Jul 20, 2012

What it takes to prevent mass killings

Today's Colorado movie-theater violence struck a chord. I have been working on anti-violence for such a long time, and hate seeing these tragedies keep playing out.

I believe we have lost the social capacity to detect and prevent public violence connected to people's deteriorating mental states. I think a big part of this is due to mental illness being so fearful and stigmatizing. We know that suggesting that a person needs help will be taken as a disgraceful accusation. This makes us push thoughts of dangerousness out of our heads. The only antidote is to build up our society's capacity to grapple with dangerousness.

This will not be easy. It's almost like people everywhere unconsciously resist learning what to watch out for. We seldom hear anything about how to interrupt a real threat as it is gathering steam. Even mental health advocates shun the topic of the violence of the mentally ill. They say that the vast majority of people with mental illness are nonviolent and vulnerable, which is true as far as it goes. A few groups do try to scare us with talk about diagnosed dangerous folks running amok, mostly to push their own legislative agenda about forced treatment.

Most of the mass killers I've read about display pieces of one diagnosis or another, but are disconnected from our treatment systems. There is often some dispute about whether the person is mentally ill in a formal sense, or whether or not the system could have helped the person before they acted violently. Still I think many of these mass killings are detectable and preventable, if ordinary people knew just a little bit more about how people break down, and about when to start worrying, and about when to call. We already know who to call.

Countless incidents of violence are interrupted every day in communities throughout the world. They do not make the news because they remain non-events. That's why I believe ordinary non-clinical non-experts are our first line of defense for killings and suicides in our public spaces. Gun control laws cannot help once a person is armed. Forced mental health treatment laws cannot benefit people who are not enrolled in mental health care.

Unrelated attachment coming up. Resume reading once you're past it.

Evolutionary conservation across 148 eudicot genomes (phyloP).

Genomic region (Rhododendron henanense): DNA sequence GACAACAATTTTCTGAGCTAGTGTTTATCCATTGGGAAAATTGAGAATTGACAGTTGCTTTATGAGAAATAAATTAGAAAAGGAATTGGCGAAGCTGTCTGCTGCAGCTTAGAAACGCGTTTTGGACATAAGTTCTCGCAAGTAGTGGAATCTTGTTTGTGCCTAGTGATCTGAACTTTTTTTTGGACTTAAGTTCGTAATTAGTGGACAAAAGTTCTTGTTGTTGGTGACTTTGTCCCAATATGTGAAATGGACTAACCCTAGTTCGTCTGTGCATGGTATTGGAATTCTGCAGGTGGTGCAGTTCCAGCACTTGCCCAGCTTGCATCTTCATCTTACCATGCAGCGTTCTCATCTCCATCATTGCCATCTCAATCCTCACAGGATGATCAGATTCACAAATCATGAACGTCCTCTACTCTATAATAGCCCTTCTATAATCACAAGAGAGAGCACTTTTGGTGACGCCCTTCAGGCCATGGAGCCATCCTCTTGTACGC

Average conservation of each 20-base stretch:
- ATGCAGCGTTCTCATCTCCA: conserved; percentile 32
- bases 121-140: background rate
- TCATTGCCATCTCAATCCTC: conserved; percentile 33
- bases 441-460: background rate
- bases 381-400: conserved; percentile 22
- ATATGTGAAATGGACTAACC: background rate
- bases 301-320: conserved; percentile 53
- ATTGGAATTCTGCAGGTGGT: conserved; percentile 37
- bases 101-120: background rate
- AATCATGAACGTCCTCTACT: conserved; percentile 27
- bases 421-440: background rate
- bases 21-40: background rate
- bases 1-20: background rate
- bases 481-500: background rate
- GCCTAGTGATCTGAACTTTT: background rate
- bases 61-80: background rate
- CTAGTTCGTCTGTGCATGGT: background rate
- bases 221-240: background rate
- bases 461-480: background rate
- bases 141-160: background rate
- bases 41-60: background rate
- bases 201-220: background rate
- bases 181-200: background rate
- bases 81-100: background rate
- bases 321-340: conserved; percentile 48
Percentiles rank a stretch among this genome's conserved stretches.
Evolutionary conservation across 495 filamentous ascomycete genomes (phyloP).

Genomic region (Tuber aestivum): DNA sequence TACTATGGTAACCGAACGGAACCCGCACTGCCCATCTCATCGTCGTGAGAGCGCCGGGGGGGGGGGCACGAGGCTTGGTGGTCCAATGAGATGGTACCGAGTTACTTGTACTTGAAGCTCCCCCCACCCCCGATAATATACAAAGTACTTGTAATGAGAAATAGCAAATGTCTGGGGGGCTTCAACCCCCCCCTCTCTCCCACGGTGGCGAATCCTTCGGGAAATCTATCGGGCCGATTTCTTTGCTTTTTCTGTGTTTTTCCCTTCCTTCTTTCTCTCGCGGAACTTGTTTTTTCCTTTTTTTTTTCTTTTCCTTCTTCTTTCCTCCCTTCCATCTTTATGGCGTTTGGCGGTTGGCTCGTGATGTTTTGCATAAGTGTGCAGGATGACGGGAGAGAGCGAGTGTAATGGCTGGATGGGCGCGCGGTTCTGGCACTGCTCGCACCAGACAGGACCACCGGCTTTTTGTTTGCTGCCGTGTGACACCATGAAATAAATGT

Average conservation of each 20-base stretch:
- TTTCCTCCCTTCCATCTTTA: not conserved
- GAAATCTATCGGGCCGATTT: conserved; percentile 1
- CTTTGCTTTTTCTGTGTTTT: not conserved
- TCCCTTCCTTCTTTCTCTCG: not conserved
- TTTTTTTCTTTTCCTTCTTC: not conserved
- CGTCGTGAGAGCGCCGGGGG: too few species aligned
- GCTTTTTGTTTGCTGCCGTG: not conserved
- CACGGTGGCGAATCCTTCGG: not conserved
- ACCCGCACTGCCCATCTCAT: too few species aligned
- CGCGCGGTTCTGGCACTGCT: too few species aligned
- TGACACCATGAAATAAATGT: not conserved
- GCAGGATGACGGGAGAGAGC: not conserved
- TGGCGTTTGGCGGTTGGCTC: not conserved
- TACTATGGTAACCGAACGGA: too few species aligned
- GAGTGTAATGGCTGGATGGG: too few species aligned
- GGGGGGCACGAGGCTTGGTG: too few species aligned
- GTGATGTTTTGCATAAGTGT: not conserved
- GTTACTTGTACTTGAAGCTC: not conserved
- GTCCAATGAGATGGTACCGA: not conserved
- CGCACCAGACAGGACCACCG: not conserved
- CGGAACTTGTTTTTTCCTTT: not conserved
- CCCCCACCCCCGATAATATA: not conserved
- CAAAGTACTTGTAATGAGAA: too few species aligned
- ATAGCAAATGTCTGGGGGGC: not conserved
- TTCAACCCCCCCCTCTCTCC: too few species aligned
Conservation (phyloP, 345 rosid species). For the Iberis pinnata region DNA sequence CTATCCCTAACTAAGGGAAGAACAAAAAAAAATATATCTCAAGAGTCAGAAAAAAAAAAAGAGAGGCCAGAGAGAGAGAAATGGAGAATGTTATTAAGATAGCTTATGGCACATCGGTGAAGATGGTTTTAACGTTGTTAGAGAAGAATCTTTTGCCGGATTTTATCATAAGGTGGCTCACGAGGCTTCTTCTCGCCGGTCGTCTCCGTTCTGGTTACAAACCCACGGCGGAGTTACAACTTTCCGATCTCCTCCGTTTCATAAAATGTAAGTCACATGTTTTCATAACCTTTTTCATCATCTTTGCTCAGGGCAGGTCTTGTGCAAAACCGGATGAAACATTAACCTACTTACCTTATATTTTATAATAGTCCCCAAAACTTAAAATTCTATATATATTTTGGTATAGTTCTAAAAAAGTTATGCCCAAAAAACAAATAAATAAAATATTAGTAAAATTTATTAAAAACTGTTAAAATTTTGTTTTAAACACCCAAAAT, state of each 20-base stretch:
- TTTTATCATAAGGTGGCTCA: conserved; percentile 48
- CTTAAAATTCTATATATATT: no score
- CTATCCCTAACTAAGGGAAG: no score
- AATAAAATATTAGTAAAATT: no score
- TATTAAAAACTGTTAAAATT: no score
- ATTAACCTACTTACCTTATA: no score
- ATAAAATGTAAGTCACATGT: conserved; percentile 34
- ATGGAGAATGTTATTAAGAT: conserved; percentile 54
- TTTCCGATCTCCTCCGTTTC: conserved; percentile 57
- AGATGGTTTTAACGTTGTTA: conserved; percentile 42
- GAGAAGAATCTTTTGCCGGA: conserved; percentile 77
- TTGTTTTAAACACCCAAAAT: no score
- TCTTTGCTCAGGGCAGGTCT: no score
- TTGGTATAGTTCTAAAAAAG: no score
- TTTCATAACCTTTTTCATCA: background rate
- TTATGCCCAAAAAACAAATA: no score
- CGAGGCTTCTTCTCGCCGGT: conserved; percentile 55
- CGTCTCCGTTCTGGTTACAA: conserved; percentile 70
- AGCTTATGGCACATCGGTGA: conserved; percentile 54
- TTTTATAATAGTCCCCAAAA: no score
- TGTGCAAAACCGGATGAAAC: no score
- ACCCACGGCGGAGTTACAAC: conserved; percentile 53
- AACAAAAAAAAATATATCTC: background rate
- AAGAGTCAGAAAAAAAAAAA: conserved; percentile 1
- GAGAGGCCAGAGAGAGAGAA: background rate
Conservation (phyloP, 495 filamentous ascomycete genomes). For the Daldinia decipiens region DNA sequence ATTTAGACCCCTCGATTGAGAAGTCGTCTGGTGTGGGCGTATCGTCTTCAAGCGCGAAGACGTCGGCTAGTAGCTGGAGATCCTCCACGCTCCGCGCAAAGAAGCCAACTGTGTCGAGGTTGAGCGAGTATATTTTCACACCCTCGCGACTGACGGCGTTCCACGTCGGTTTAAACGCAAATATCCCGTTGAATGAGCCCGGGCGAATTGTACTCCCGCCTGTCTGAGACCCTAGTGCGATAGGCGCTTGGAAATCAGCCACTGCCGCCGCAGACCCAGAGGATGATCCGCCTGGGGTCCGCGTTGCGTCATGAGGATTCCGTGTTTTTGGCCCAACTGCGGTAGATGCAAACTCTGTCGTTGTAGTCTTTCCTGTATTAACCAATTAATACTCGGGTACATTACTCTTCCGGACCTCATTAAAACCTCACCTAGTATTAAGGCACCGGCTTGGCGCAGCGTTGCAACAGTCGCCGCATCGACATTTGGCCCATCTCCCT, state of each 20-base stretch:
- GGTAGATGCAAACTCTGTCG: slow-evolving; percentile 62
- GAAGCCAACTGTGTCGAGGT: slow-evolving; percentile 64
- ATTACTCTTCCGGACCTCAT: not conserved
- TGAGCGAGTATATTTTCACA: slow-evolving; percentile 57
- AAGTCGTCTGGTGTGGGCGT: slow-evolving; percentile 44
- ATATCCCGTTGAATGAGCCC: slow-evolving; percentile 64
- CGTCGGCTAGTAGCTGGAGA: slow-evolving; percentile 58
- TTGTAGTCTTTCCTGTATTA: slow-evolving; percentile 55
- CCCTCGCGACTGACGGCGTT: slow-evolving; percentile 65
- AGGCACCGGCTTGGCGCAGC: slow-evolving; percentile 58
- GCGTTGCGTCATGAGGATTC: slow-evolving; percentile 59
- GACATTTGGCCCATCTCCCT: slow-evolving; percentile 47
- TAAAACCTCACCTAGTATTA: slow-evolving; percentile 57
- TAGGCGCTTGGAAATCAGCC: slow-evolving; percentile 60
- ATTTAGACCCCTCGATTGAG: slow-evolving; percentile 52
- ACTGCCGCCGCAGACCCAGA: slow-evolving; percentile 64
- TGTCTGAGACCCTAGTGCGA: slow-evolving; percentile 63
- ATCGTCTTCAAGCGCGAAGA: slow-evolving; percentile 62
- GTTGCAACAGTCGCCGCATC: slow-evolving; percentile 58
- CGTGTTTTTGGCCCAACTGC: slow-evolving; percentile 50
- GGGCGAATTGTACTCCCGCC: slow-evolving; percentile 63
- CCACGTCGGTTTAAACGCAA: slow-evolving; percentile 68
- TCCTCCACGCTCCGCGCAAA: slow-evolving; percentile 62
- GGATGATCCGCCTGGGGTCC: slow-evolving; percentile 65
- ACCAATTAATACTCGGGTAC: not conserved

What do people need to learn?

We need to know how to recognize when a threat is building up, and when to call it in. We need to learn a little bit about threat and safety factors. Police already know how to respond appropriately.

And at a more basic level, we really need to know how to talk to our neighbors about how they are doing.

Whenever I hear of a public killing or suicide, I run through this list of threat factors.

-- Was the person communicating effectively before the incident?
-- Was there a statement to be made?
-- Did the person at the center of the incident have major trouble in his life?
-- Was there a triggering event involving shame and embarrassment?
-- Was the person “putting on” a violent identity?
-- Was the person developing tunnel vision?
-- How many mental illness related behaviors were manifesting around the person?

Here’s the checklist of mental illness-related behaviors I am referring to.

-- Hallucinations
-- Delusions
-- Excessive fears or suspiciousness
-- Inability to concentrate
-- Sadness coming out of nowhere, unrelated to events or circumstances
-- Extreme excitement or euphoria
-- Pessimism, perceiving the world as gray and lifeless
-- Expressions of hopelessness
-- Loss of interest in once pleasurable activities
-- Thinking or talking about suicide
-- Sitting and doing nothing
-- Friendlessness
-- Abnormal self-involvement
-- Dropping out of activities
-- Decline in academic or athletic performance
-- Hostility, from one formerly pleasant and friendly
-- Indifference, even in highly important situations